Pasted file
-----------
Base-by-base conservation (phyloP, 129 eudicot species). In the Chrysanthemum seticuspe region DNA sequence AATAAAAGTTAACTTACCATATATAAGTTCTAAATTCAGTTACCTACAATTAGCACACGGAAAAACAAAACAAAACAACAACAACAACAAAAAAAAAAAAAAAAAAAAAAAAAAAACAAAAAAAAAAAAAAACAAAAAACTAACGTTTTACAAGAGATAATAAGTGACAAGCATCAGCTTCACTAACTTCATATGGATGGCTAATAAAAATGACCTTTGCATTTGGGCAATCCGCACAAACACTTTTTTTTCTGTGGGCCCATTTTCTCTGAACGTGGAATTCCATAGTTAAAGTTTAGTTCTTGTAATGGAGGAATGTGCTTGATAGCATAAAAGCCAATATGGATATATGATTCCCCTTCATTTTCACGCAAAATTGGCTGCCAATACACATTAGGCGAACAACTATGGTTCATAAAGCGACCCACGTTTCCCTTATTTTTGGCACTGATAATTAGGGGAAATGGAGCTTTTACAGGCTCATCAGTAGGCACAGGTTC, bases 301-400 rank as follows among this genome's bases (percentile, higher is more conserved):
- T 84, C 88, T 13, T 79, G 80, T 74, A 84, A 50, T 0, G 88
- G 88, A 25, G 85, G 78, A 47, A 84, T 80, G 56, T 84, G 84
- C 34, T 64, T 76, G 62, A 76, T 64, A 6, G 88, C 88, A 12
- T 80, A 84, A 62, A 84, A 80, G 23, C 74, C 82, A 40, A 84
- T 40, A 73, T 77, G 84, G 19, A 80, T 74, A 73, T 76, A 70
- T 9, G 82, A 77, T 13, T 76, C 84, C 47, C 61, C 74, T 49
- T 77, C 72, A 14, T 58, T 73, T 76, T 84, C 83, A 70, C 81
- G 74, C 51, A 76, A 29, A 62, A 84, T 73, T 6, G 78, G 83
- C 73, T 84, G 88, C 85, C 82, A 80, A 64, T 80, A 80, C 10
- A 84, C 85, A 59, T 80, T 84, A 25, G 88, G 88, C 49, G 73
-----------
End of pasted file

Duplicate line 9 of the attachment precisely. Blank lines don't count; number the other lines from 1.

- G 74, C 51, A 76, A 29, A 62, A 84, T 73, T 6, G 78, G 83